(Hopefully some inspiration for other writers who feel they aren’t getting it exactly right)
It was recently pointed out to me that I don't write perfectly, the description was "a lack of polish", which set me to wondering if I needed to change my writing habits. As writers, we are always evolving and (hopefully) improving, but this seemed like I needed to take a hard look at my writing style. I spent a number of hours pondering the issue while packing boxes (getting ready to move house) one weekend. In the middle of packing up my formal office clothes (and remembering how much I hate wearing them) it came to me that my writing is very much like the other great passion in my life; horse-riding. I realised there is nothing wrong with the way I write. I don’t write badly, I just write differently to the way someone else might. Perhaps I can explain it like this;
I’ve ridden horses my whole life, since before I could run, in fact. But if you put me on a horse in a dressage ring, in front of equitation judges, I would fail miserably. You see I’ve only ever had one horse-riding lesson in my life, and it was the single-most boring 45 minutes I’ve ever spent on a horse. And yet I’ve ridden hundreds of horses; everything from horses that would scare the jodhpurs off most riders, to a 39 year old horse called Grandpa. I grew up riding bareback and only started riding with a saddle regularly once I got my first thoroughbred, a horse very few other people ever rode willingly. So, I don’t ride perfectly. I ride instinctively. I don’t enjoy controlling every movement, every thought, every step a horse takes. I ride for the enjoyment of the bond between horse and rider. The give and take. The unpredictability. So, while some riders spend their riding time teaching a horse exactly how to react to every command, I’m far more likely to be found on a scruffy, half-trained pony, hunched over its shoulders, galloping up a hill, dodging over-hanging tree branches and shrieking with laughter as I get hit in the face by dew-sodden leaves. And when we get to the top of the hill I’ll be gently fighting the pony to keep it from descending the hill at the same pace. It’ll dance from foot to foot and toss its head, but eventually it’ll calm and we’ll ride down at a more sedate pace, stopping for a quick mouthful of grass or flowers on the way. And an equitation judge will frown and shake their head, proclaiming I don’t ride properly; pointing out that I don’t keep my toes in, my heels down, or use my legs correctly. But there will also be those who watch me ride the pony and smile with pleasure. They will feel the exhilaration I’ve felt, see the connection between the horse and rider and shake their heads in amazement and wonder.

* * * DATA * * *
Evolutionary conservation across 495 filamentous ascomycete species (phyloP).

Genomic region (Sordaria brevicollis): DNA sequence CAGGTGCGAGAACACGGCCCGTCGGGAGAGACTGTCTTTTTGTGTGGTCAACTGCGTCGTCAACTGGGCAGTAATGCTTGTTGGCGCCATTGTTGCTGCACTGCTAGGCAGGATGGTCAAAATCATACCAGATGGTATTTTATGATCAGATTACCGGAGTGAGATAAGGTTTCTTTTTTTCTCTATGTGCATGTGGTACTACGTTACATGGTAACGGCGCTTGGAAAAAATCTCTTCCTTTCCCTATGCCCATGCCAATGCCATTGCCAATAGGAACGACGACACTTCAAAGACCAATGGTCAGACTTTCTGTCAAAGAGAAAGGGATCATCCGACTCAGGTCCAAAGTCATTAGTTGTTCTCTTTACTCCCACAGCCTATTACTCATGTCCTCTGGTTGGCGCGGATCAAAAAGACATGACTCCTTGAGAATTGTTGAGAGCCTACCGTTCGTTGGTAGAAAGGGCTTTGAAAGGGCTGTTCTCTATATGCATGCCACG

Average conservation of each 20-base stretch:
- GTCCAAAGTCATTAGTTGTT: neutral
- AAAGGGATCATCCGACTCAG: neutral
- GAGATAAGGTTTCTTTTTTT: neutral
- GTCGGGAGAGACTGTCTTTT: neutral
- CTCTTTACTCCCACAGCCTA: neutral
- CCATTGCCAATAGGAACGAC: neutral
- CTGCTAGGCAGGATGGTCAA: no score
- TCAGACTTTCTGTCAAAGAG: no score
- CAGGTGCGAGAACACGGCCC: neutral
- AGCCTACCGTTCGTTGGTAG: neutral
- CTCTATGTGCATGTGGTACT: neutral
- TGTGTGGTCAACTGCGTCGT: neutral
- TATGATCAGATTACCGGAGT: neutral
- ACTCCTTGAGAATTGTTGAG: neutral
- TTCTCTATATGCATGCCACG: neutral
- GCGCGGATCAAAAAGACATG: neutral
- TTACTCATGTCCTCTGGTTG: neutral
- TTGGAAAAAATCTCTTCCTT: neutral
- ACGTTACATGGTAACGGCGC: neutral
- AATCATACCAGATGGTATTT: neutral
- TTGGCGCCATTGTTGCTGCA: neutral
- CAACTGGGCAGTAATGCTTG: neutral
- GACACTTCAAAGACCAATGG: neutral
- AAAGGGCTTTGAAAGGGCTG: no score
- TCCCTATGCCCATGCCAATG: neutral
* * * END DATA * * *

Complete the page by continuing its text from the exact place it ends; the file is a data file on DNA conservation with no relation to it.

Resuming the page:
And, while I respect that some readers (and writers) only consider ‘dressage riders’ to be good authors, I will always be the girl wandering down into a field with nothing but a piece of rope to catch a horse. The one using a rock or anthill as a mounting block to scramble bareback onto a half ton of living flesh and muscle. The one who drops the reins and spreads her arms to the sky as the horse breaks into a canter of its own accord. The one who revels in the perfection of imperfection. The one who rides for the sheer, unadulterated joy of riding.
So, what I've realised is that it’s not always about the perfect sentence, the perfect hero or the perfect adjective, but that sometimes it’s all about the thrill of the ride, and how you feel when you get to the end of it. If you just want to get back on a do it again, it was a great ride!